At the annual Undergraduate Engineering Research Day (UnERD), held August 19, students who spent their summer working in labs across U of T Engineering presented their findings to a wider audience. This year’s event featured more than 100 poster and podium presentations on a wide variety of topics, including alternative energy storage, health care and rehabilitation, air pollution and much more.
“We aim not only to celebrate undergraduate research, but also to provide opportunities to refine skills necessary for research, from abstract writing to networking,” said Esther Jang (Year 2 EngSci) who, along with Jennifer Chan (Year 4 EngSci), co-chaired this year’s organizing committee.
Even before the conference began, the Engineering Communication Program facilitated workshops to help students make their abstracts more concise and compelling. At the event, students had an opportunity to practise their elevator pitches for potential supervisors or industrial partners during a networking reception, held for the first time this year.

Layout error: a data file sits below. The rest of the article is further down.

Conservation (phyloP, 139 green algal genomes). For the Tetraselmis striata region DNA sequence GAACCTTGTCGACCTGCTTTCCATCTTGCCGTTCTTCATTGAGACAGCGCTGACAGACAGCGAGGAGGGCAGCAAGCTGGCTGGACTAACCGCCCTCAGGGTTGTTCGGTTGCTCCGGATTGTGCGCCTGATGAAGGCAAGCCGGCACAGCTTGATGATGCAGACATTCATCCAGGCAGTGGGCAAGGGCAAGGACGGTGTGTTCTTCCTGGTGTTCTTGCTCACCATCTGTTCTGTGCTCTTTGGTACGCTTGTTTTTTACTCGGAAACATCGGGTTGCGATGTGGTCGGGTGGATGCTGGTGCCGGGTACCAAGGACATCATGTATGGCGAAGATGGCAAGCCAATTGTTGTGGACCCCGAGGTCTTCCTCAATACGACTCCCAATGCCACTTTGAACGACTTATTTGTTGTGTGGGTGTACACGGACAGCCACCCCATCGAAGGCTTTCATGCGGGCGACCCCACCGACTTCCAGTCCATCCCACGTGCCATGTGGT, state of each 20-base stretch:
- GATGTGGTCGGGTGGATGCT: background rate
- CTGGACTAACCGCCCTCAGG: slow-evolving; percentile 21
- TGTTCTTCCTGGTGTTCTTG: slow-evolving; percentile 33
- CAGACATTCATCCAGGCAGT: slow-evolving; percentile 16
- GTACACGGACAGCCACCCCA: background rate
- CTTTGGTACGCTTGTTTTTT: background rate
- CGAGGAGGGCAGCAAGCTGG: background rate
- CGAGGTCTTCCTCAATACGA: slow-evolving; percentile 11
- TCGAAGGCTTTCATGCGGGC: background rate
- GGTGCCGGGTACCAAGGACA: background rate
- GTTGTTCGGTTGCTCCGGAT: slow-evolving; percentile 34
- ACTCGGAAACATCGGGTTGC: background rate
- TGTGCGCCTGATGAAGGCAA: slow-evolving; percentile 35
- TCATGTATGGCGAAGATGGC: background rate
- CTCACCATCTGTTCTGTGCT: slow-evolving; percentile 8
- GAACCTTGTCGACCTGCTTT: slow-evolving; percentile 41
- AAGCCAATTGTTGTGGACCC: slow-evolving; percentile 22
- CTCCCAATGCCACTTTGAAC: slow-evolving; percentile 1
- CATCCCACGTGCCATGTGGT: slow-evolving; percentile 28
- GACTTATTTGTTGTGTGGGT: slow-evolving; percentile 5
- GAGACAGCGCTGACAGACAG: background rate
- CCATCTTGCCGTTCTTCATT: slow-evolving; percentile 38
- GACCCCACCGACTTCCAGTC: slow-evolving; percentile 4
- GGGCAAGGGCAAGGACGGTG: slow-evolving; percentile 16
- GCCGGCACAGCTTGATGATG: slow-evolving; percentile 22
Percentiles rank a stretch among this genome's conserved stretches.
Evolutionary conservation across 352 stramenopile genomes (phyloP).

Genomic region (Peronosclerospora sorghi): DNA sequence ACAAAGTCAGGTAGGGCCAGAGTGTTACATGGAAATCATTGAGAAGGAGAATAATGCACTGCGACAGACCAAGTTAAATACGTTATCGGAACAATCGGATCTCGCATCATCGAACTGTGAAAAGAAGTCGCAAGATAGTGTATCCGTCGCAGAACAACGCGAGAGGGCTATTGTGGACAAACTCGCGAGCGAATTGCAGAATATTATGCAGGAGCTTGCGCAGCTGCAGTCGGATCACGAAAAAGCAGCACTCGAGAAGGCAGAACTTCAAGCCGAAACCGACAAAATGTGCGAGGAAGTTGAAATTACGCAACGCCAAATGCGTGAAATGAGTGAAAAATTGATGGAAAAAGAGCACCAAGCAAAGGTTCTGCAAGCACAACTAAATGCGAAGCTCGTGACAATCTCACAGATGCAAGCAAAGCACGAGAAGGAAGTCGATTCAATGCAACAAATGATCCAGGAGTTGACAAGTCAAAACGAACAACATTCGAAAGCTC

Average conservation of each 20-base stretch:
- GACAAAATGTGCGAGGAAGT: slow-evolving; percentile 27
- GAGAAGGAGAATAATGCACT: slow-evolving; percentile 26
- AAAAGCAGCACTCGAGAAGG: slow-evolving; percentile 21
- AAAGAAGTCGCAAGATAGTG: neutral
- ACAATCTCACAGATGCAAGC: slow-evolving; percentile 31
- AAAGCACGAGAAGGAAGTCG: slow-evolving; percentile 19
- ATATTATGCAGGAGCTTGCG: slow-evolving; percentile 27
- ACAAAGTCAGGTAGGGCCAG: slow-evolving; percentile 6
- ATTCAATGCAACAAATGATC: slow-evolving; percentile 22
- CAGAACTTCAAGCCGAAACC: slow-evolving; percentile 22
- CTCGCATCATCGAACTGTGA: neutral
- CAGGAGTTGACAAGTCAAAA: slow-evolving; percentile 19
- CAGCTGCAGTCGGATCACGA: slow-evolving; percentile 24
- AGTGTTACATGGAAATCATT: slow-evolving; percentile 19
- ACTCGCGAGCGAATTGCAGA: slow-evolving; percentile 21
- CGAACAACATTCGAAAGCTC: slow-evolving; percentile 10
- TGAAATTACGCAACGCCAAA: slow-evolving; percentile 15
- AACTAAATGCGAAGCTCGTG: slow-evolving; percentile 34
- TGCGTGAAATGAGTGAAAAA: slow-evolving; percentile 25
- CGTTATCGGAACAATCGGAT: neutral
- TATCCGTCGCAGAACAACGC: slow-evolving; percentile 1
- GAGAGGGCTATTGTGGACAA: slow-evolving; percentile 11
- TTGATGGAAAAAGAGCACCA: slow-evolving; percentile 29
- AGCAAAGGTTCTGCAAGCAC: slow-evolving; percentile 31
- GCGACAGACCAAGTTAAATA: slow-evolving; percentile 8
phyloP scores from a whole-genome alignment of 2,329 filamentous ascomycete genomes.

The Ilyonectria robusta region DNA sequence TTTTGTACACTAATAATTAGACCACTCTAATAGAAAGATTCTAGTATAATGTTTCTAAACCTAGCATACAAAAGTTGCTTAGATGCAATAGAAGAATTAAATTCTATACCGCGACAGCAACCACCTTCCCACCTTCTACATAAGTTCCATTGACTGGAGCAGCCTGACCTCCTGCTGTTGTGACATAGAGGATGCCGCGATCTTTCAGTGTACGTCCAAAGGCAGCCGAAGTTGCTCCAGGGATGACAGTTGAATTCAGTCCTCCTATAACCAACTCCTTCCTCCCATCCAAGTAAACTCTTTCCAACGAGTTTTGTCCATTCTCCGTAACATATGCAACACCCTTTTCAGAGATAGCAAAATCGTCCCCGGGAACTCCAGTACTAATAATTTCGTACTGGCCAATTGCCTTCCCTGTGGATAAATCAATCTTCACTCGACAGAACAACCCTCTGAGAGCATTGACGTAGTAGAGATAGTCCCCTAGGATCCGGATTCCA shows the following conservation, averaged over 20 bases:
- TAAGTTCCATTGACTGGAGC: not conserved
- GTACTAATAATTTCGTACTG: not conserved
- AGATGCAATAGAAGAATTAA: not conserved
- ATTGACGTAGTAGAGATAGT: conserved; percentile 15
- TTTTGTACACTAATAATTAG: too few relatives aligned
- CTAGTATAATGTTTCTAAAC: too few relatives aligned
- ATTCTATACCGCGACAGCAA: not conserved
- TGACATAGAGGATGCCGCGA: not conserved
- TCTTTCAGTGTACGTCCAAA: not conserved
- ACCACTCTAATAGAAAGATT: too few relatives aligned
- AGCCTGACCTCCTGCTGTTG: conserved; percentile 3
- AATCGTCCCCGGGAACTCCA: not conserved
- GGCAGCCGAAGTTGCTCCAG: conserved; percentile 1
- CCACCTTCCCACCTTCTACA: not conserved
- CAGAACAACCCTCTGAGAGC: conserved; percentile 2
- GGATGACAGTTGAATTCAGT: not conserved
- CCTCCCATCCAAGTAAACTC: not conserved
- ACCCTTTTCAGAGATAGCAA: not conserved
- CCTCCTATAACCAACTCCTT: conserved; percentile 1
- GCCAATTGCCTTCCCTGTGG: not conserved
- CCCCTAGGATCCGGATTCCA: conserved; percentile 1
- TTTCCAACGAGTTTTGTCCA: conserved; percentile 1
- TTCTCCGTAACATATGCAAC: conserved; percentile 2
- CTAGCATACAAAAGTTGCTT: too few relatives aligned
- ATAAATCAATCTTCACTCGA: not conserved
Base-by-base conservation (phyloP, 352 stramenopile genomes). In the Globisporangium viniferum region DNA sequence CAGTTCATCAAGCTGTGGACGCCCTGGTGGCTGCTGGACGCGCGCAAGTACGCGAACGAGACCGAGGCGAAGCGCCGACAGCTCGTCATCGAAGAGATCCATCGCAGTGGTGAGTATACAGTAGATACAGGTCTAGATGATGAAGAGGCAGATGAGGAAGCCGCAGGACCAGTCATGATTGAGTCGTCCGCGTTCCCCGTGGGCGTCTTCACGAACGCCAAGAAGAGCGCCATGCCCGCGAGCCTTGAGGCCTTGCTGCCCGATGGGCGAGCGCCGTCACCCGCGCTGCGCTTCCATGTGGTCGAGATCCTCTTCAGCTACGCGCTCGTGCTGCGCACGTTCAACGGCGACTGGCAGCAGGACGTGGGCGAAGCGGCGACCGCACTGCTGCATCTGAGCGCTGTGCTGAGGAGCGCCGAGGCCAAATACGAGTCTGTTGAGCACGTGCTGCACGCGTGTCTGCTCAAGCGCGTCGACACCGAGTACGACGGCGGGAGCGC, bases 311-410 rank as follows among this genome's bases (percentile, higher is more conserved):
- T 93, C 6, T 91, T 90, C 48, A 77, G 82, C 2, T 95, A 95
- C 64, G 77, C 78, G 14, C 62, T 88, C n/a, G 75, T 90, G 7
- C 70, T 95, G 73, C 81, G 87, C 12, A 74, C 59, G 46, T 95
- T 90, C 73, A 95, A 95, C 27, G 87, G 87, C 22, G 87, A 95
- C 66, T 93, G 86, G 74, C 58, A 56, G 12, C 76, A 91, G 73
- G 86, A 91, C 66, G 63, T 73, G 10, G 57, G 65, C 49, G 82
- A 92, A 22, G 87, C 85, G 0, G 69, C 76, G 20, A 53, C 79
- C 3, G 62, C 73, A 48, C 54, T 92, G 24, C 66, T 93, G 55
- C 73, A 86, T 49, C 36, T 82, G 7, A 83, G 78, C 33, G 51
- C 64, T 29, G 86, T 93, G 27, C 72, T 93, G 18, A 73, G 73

“We really value the kinds of experiences that students can get in a conference like this,” said Scott Whitty (EngSci 1T3 + PEY) of Altera Corp, one of the events sponsors. Whitty presented at UnERD himself in 2011. His research project attracted the attention of key mentors, which led to a Professional Experience Year (PEY) internship and eventually, a full-time job. He was only too happy to come back and meet with some of the current generation “It’s about being able to give back to the kind of community that got me to where I am,” he said.
UnERD can help kick-start a research career as well as an industrial one. The day’s top presenters get the opportunity to publish their research in STEM Fellowship Journal, a peer-reviewed publication that aims to be a “showcase for original, interdisciplinary ideas and supports the inquiry-based approach of the Internet-educated generation.” READ THE FULL ARTICLE